Despite conceptually approving the splitting off of the museum and zoo, council members agreed that any final approval of separation or active planning by the city should await completion of the broader policy.
"I think it's very important that we do things in a proper order. We need a policy in place (first)," Councilwoman LaDoris Cordell said.
Labor issues could be a challenge, as the museum currently has more than seven employees who work for the city, Assistant City Manager Emily Harrison and a few council members pointed out.
Typically, pay ranges of nonprofit organizations are lower than the union-backed city pay rates.
"We want to know what's going on, and we feel that we don't know what's going on. We are concerned," said Adela Morris, a part-time zookeeper who has been with the museum for nearly 30 years.
"It has great potential, but we need to know what the plan is."
After the meeting, representatives of the Friends said they intend to continue with their efforts to find an executive director and plan for the transition, despite the council's decision to wait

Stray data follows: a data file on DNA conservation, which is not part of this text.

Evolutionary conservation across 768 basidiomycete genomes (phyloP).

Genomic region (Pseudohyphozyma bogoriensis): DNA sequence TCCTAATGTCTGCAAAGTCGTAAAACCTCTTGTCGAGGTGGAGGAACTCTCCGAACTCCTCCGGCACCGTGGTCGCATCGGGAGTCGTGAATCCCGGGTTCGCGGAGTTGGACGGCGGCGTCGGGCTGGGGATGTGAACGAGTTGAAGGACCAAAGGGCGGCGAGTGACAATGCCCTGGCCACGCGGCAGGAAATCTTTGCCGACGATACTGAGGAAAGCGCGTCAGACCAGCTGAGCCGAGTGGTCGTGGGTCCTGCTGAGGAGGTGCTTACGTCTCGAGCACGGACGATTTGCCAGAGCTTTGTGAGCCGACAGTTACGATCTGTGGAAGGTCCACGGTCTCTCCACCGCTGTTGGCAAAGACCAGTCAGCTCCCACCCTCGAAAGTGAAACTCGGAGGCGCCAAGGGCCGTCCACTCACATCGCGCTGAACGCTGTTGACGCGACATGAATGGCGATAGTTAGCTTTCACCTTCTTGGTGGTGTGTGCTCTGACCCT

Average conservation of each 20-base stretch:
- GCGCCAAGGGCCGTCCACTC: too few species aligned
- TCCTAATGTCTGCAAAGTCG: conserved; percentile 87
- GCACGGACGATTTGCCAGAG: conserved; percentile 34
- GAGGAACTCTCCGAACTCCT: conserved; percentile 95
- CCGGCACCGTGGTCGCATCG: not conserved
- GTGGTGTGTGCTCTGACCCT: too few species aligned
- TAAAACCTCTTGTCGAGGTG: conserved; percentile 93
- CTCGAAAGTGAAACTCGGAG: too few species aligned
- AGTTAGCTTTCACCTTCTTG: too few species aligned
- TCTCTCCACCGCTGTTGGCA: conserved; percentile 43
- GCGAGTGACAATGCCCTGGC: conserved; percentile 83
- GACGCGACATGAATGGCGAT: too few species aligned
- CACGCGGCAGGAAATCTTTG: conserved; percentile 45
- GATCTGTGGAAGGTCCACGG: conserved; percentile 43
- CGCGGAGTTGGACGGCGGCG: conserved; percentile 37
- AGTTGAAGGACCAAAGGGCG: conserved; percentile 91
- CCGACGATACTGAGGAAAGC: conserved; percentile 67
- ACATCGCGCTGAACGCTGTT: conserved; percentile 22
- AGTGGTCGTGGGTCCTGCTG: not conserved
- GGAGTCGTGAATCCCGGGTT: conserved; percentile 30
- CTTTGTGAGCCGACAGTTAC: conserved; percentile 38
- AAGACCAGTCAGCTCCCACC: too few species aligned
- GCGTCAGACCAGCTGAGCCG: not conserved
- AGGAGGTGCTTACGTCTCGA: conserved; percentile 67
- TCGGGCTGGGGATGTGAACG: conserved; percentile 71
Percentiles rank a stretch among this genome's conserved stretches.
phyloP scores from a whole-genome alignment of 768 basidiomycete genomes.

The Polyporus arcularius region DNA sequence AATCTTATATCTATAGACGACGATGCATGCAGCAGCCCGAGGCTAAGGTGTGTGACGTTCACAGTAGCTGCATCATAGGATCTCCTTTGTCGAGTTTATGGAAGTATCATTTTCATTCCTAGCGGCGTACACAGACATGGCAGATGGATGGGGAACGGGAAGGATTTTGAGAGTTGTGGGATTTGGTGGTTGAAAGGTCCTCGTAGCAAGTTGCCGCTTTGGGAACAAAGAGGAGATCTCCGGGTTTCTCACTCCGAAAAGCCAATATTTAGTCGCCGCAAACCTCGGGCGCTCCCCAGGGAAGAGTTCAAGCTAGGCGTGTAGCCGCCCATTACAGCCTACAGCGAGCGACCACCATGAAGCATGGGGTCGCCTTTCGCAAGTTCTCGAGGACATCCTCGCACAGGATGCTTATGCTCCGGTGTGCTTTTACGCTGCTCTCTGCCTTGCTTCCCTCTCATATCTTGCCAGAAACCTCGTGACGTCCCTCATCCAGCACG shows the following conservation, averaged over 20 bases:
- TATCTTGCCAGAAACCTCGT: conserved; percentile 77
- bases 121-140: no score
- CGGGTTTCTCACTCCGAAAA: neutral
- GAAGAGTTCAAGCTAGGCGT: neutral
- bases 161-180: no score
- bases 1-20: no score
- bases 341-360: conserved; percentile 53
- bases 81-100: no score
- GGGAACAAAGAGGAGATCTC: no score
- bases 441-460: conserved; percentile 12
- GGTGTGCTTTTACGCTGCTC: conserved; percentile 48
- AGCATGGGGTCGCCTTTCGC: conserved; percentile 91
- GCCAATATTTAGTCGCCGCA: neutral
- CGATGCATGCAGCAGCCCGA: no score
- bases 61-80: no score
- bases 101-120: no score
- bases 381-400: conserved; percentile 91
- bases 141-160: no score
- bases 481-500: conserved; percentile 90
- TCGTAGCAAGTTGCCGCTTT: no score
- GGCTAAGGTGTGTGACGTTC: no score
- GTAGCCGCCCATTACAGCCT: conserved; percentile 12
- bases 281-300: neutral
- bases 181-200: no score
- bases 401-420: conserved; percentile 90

"We have board members and parents who just love this place and want to keep the feel," Friends Co-President Aletha Coleman said.
A major advantage of being a separate nonprofit organization would be in fundraising.
The Junior Museum board has long been discussing the need for a major renovation of the Junior Museum and Zoo complex at 1451 Middlefield Road, immediately south of the Lucie Stern Community Center.
In late 2004, the Junior Museum & Zoo celebrated its 70th anniversary as a city operation.
Private funds built the building. The zoo was reportedly added in 1961.
As part of the 70th celebration, the board erected a large, bright new sign -- a multi-headed, multi-colored and, some would say, goofy-looking dragon.
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